I would like to know if there is a difference in terms of performance between insert ignore and replace orders in MySQL.

I am using MySQL 5.0.31. All my tables are in InnoDB.

  • 1
    It should be noted that any difference is liable to be meaningless in all but the most performance critical of applications and even then, there are liable to be much more obvious routes for optimisation elsewhere. – John Parker Jan 18 '11 at 10:55
  • You're right, but we have pretty big tables (dozens of million records) and a high traffic. Performance is an issue for us. – Jean-Philippe Caruana Jan 18 '11 at 11:01
  • Careful with this question though - they are very different statements but the question might imply assumption that they are comparable (e.g. asking about a performance difference between a select and a delete wouldn't make so much sense). – Herbert Van-Vliet Mar 8 '16 at 9:54
up vote 30 down vote accepted

insert ignore - if key/row exists, skip insertion

replace - if key/row exists, delete the match row, and insert again

So, replace should be slower.
But insert ignore does not do the update

details : http://dev.mysql.com/doc/refman/5.5/en/replace.html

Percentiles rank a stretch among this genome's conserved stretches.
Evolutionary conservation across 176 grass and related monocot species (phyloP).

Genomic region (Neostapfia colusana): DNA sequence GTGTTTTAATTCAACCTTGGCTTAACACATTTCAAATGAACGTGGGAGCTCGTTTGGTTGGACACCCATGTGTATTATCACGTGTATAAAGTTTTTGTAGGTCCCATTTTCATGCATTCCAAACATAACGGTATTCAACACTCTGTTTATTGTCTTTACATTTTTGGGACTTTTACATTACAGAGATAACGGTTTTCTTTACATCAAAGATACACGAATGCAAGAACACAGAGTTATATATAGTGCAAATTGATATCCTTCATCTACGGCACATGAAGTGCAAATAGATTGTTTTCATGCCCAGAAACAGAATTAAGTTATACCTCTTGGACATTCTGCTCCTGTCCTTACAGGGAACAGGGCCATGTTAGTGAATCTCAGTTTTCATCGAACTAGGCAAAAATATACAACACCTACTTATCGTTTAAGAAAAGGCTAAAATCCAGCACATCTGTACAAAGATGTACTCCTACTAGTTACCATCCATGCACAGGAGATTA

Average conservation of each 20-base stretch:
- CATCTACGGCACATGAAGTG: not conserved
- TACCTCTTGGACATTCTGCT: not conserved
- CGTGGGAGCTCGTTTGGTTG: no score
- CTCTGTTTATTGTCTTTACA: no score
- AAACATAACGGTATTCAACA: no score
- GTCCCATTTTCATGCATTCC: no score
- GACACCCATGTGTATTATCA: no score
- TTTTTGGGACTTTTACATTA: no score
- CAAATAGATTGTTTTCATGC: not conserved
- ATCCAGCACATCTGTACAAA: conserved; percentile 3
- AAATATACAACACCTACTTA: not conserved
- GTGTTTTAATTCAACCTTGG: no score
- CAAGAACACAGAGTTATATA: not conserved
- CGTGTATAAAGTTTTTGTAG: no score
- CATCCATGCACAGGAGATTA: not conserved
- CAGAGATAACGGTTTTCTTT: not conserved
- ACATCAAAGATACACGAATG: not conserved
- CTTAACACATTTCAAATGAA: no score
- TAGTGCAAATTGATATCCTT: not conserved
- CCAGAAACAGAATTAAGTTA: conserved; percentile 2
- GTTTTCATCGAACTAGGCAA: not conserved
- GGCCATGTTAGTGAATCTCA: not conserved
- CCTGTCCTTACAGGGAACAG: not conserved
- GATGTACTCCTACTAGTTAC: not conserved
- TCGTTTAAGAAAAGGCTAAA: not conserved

REPLACE works exactly like INSERT, except that if an old row in the table has the same value as a new row for a PRIMARY KEY or a UNIQUE index, the old row is deleted before the new row is inserted

  • thanks for the page : I was reading it already, but too fast and I couldn't find the only sentence I wanted to read – Jean-Philippe Caruana Jan 18 '11 at 10:56
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    Be adviced on the base of the replace: The DELETE will have you crying if you've got foreign keys with some "ON DELETE CASCADE" magic going on. It'll be gone. New row will be inserted, but the connecting tables will -NOT- be updated. Replace might make you cry. – Nanne Jan 18 '11 at 11:01
  • @nanne thank God we haven't done that "ON DELETE CASCADE" magic – Jean-Philippe Caruana Jan 18 '11 at 11:02
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    For anybody seeing this and thinking "OH, no, I DO have cascading foreign keys!" You can look at insert... on duplicate key update – grossvogel Jan 21 '13 at 21:49

Just a general comment. Insertion implies that what was there before remains. Replacing implies that something that is there already is targeted for removal and the item for insertion is installed in its place. The replacing action must inherently target a item that is already there, remove it and install the new item.

  • Not necessarily the case for MySQL. You can use replace if you aren't sure if the entry exists or not, just that if it does exist you want it replaced, else inserted. – André C. Andersen Jun 1 '14 at 23:29

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